7 March 2014
The deep respect and affection shared by Nelson Mandela and Cuban revolutionary leader Fidel Castro is the focus of Mandela and Fidel, a new documentary by award-winning filmmaker Estela Bravo.
The documentary was screened during the first in a series of three Mandela/Fidel Legacy Dialogues at the University of South Africa (Unisa) in Pretoria last week. The second will be held in Cuba later this year, and the third back in South Africa.
Mandela and Fidel begins with Mandela attending Namibia’s independence celebrations in March 1990, only a month following his release. Meeting with top Cuban officials, he says: “We have never doubted that in Cuba, we have a dependable friend.”
He acknowledges that without Cuba’s involvement in the war in Angola, South Africa would probably still be occupying parts of that country and Namibian independence “would have been very difficult to achieve”.
The following year Mandela travelled to Cuba, where he was feted everywhere, Castro at his side. In the documentary, Castro tells an audience: “If you want to have an example of a truly honourable man, then this man is Nelson Mandela.”
The documentary follows their relationship for several more years, including Castro’s attendance at Mandela’s presidential inauguration in May 1994.
The audience at last week’s screening applauded Mandela’s forthright manner, for example in defending South Africa’s relationship with Cuba, and laughed at his “rebuking” Castro for not responding to a four-year-old invitation to visit South Africa. Castro’s visit took place a few months after that.
US-born Estela Bravo became a resident of revolutionary Cuba in the 1960s. She has made dozens of films, mostly focusing on sensitive social and political issues in Latin America, the Caribbean and Africa. She has also made other acclaimed documentaries about Castro, according to the foundation.
Opening last week’s discussion, at which Bravo was an invited guest, Nelson Mandela Foundation CEO Sello Hatang noted that Mandela and Castro had always met with the greeting “my brother”.
Cuba always supported South Africa’s liberation struggle, and even now its support for the country was extensive, Hatang said. “The lesson is, solidarity is a possibility, and it delivers.”
Unisa vice-chancellor Mandla Makhanya noted in his speech that the mutual respect that Mandela and Castro felt mirrored the struggles for freedom of their respective countries.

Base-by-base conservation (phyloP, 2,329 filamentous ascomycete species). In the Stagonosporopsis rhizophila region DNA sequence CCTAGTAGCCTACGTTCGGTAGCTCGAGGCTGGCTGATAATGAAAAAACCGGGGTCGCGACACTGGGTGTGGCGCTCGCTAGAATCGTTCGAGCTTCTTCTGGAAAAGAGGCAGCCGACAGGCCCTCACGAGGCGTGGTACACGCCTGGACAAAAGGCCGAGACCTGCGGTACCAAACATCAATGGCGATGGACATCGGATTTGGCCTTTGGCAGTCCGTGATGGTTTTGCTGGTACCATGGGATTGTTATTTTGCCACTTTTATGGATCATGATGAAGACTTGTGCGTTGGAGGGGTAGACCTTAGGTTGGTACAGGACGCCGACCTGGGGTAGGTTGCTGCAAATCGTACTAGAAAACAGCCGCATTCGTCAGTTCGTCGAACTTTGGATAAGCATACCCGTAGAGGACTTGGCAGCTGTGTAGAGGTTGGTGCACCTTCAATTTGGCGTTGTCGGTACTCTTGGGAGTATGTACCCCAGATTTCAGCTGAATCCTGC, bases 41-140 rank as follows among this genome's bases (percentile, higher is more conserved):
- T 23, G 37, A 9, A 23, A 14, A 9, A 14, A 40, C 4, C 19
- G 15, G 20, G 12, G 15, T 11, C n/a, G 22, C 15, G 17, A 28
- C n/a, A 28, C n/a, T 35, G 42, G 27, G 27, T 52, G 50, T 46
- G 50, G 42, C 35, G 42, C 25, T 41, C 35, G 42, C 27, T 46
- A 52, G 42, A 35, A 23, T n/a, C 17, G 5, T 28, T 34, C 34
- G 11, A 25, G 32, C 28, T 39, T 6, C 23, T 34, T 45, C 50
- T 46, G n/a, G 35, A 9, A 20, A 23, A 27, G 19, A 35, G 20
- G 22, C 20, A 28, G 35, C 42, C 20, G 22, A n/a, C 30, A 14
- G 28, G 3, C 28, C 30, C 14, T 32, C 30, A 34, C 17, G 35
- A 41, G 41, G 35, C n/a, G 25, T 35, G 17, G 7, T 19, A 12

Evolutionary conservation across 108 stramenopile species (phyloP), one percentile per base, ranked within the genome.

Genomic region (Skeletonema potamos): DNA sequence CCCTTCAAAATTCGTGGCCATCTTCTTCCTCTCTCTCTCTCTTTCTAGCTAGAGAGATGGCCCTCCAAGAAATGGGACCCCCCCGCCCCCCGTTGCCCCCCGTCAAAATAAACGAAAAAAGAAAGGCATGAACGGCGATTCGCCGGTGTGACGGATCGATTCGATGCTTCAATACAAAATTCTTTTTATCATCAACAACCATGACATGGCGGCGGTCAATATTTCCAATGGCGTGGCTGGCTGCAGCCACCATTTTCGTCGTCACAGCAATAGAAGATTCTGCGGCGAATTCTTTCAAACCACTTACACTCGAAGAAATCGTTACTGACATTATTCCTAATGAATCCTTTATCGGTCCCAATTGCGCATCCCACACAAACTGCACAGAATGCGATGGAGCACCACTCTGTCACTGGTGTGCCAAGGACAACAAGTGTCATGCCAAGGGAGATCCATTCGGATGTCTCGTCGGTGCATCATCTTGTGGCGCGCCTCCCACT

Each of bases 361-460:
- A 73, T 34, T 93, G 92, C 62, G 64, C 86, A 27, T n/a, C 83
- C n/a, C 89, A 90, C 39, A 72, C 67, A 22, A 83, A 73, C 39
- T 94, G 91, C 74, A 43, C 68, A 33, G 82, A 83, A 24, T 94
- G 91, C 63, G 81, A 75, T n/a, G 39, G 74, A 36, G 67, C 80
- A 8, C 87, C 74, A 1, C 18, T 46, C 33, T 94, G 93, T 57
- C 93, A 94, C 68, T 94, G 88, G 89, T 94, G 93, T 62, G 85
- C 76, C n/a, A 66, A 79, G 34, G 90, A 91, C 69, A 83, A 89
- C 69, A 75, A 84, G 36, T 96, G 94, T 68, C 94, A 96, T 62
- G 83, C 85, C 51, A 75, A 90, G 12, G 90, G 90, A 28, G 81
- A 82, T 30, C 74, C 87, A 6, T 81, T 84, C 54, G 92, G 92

He concluded by quoting Castro: “The quality of life lies in knowledge, in culture. Values are what constitute true quality of life, the supreme quality of life, even above food, shelter and clothing,” and then Mandela: “A good head and good heart are always a formidable combination. But when you add to that a literate tongue or pen, then you have something very special.”
Cuban ambassador Carlos Fernandez de Cossio told the gathering that the strong relationship between the two men portrayed in the documentary reflected a relationship between South Africa and Cuba dating back to the early 1960s, at the time of the Cuban revolution.
Cuba was “an early supporter” of South Africa’s struggle, training cadres as early as 1962 and later committing thousands of troops to the war in Angola, of whom 2000 died “in solidarity with the peoples of Africa,” de Cossio said.
“We are proud in Cuba of our relationship with South Africa, and to have South Africa as a friend.”
Also a guest at the screening, Barbara Masekela, South Africa’s former ambassador to the US, who accompanied Mandela to Cuba in 1991, said Mandela’s friendship with Castro had been “born in the trenches of the freedom struggle”.
“It’s not unlike the relationship he had with Walter Sisulu, and the relationship he had with Oliver Tambo.”
Masekela hailed Bravo as “a great filmmaker”, saying: “There is a strain that goes through all of her films, and that strain is the collective memory we must all share.”
During a question-and-answer session after the screening, Bravo said that Mandela’s 1991 visit to Cuba had come at a very important time, when socialism worldwide was collapsing, to “show solidarity with Cuba”.
She said South Africa was privileged to have had Mandela, asking: “Who in the world is more loved than Mandela?”
Source: Nelson Mandela Foundation